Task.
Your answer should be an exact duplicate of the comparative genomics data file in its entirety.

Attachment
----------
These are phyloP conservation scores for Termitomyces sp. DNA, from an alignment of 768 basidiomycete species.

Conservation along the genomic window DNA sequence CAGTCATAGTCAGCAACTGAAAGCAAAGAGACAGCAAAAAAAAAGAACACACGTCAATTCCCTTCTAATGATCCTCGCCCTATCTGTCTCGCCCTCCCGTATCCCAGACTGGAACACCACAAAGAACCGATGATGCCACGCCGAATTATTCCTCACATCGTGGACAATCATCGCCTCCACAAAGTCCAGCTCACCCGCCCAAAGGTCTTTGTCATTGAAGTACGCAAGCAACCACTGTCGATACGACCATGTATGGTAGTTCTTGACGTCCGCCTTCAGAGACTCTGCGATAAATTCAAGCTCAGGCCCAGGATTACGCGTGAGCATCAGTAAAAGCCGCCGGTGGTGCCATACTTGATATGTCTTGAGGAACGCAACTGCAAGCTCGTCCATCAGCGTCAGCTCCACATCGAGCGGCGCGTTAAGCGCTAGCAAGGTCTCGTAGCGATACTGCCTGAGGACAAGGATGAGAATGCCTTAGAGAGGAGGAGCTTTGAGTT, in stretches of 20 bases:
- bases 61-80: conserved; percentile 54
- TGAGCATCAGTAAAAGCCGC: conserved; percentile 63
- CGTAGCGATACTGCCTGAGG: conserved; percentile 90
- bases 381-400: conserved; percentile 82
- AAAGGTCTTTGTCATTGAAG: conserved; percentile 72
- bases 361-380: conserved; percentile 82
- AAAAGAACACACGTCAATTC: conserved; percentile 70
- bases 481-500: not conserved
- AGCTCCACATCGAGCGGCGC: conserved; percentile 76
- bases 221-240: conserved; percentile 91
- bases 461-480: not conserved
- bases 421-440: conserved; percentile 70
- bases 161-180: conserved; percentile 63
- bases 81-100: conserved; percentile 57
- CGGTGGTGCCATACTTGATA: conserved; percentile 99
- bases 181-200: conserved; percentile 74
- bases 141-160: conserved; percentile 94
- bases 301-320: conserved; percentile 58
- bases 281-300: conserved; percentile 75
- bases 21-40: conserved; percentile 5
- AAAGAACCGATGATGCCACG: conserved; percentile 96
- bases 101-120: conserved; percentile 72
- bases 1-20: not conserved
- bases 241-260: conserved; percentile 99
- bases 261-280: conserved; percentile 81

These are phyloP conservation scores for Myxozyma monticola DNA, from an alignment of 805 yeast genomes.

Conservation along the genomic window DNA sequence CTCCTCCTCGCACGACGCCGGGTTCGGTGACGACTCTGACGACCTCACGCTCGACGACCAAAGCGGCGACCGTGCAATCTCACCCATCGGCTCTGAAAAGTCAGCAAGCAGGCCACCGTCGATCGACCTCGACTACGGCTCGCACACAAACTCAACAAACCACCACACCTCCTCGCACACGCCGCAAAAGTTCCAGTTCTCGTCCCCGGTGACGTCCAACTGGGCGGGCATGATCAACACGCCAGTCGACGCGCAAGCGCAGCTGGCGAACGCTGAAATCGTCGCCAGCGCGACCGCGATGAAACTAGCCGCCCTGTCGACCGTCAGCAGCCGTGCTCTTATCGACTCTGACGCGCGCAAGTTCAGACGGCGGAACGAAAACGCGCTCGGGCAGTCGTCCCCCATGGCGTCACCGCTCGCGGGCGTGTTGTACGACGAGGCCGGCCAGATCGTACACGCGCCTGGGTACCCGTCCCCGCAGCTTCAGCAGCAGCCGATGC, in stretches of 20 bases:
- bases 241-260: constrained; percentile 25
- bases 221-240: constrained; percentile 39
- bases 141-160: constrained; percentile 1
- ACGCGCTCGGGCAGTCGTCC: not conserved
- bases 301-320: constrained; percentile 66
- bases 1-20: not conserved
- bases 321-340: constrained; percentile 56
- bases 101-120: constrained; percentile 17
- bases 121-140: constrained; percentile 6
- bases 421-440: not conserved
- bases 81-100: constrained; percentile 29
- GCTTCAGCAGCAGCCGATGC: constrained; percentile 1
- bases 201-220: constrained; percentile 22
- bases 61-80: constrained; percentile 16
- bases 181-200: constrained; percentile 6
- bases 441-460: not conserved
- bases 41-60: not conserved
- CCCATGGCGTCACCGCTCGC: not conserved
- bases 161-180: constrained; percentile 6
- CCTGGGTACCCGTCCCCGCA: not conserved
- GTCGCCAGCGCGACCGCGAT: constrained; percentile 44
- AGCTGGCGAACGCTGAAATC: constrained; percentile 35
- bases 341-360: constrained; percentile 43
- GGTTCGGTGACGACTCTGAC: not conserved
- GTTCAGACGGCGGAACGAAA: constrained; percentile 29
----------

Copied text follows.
These are phyloP conservation scores for Termitomyces sp. DNA, from an alignment of 768 basidiomycete species.

Conservation along the genomic window DNA sequence CAGTCATAGTCAGCAACTGAAAGCAAAGAGACAGCAAAAAAAAAGAACACACGTCAATTCCCTTCTAATGATCCTCGCCCTATCTGTCTCGCCCTCCCGTATCCCAGACTGGAACACCACAAAGAACCGATGATGCCACGCCGAATTATTCCTCACATCGTGGACAATCATCGCCTCCACAAAGTCCAGCTCACCCGCCCAAAGGTCTTTGTCATTGAAGTACGCAAGCAACCACTGTCGATACGACCATGTATGGTAGTTCTTGACGTCCGCCTTCAGAGACTCTGCGATAAATTCAAGCTCAGGCCCAGGATTACGCGTGAGCATCAGTAAAAGCCGCCGGTGGTGCCATACTTGATATGTCTTGAGGAACGCAACTGCAAGCTCGTCCATCAGCGTCAGCTCCACATCGAGCGGCGCGTTAAGCGCTAGCAAGGTCTCGTAGCGATACTGCCTGAGGACAAGGATGAGAATGCCTTAGAGAGGAGGAGCTTTGAGTT, in stretches of 20 bases:
- bases 61-80: conserved; percentile 54
- TGAGCATCAGTAAAAGCCGC: conserved; percentile 63
- CGTAGCGATACTGCCTGAGG: conserved; percentile 90
- bases 381-400: conserved; percentile 82
- AAAGGTCTTTGTCATTGAAG: conserved; percentile 72
- bases 361-380: conserved; percentile 82
- AAAAGAACACACGTCAATTC: conserved; percentile 70
- bases 481-500: not conserved
- AGCTCCACATCGAGCGGCGC: conserved; percentile 76
- bases 221-240: conserved; percentile 91
- bases 461-480: not conserved
- bases 421-440: conserved; percentile 70
- bases 161-180: conserved; percentile 63
- bases 81-100: conserved; percentile 57
- CGGTGGTGCCATACTTGATA: conserved; percentile 99
- bases 181-200: conserved; percentile 74
- bases 141-160: conserved; percentile 94
- bases 301-320: conserved; percentile 58
- bases 281-300: conserved; percentile 75
- bases 21-40: conserved; percentile 5
- AAAGAACCGATGATGCCACG: conserved; percentile 96
- bases 101-120: conserved; percentile 72
- bases 1-20: not conserved
- bases 241-260: conserved; percentile 99
- bases 261-280: conserved; percentile 81

These are phyloP conservation scores for Myxozyma monticola DNA, from an alignment of 805 yeast genomes.

Conservation along the genomic window DNA sequence CTCCTCCTCGCACGACGCCGGGTTCGGTGACGACTCTGACGACCTCACGCTCGACGACCAAAGCGGCGACCGTGCAATCTCACCCATCGGCTCTGAAAAGTCAGCAAGCAGGCCACCGTCGATCGACCTCGACTACGGCTCGCACACAAACTCAACAAACCACCACACCTCCTCGCACACGCCGCAAAAGTTCCAGTTCTCGTCCCCGGTGACGTCCAACTGGGCGGGCATGATCAACACGCCAGTCGACGCGCAAGCGCAGCTGGCGAACGCTGAAATCGTCGCCAGCGCGACCGCGATGAAACTAGCCGCCCTGTCGACCGTCAGCAGCCGTGCTCTTATCGACTCTGACGCGCGCAAGTTCAGACGGCGGAACGAAAACGCGCTCGGGCAGTCGTCCCCCATGGCGTCACCGCTCGCGGGCGTGTTGTACGACGAGGCCGGCCAGATCGTACACGCGCCTGGGTACCCGTCCCCGCAGCTTCAGCAGCAGCCGATGC, in stretches of 20 bases:
- bases 241-260: constrained; percentile 25
- bases 221-240: constrained; percentile 39
- bases 141-160: constrained; percentile 1
- ACGCGCTCGGGCAGTCGTCC: not conserved
- bases 301-320: constrained; percentile 66
- bases 1-20: not conserved
- bases 321-340: constrained; percentile 56
- bases 101-120: constrained; percentile 17
- bases 121-140: constrained; percentile 6
- bases 421-440: not conserved
- bases 81-100: constrained; percentile 29
- GCTTCAGCAGCAGCCGATGC: constrained; percentile 1
- bases 201-220: constrained; percentile 22
- bases 61-80: constrained; percentile 16
- bases 181-200: constrained; percentile 6
- bases 441-460: not conserved
- bases 41-60: not conserved
- CCCATGGCGTCACCGCTCGC: not conserved
- bases 161-180: constrained; percentile 6
- CCTGGGTACCCGTCCCCGCA: not conserved
- GTCGCCAGCGCGACCGCGAT: constrained; percentile 44
- AGCTGGCGAACGCTGAAATC: constrained; percentile 35
- bases 341-360: constrained; percentile 43
- GGTTCGGTGACGACTCTGAC: not conserved
- GTTCAGACGGCGGAACGAAA: constrained; percentile 29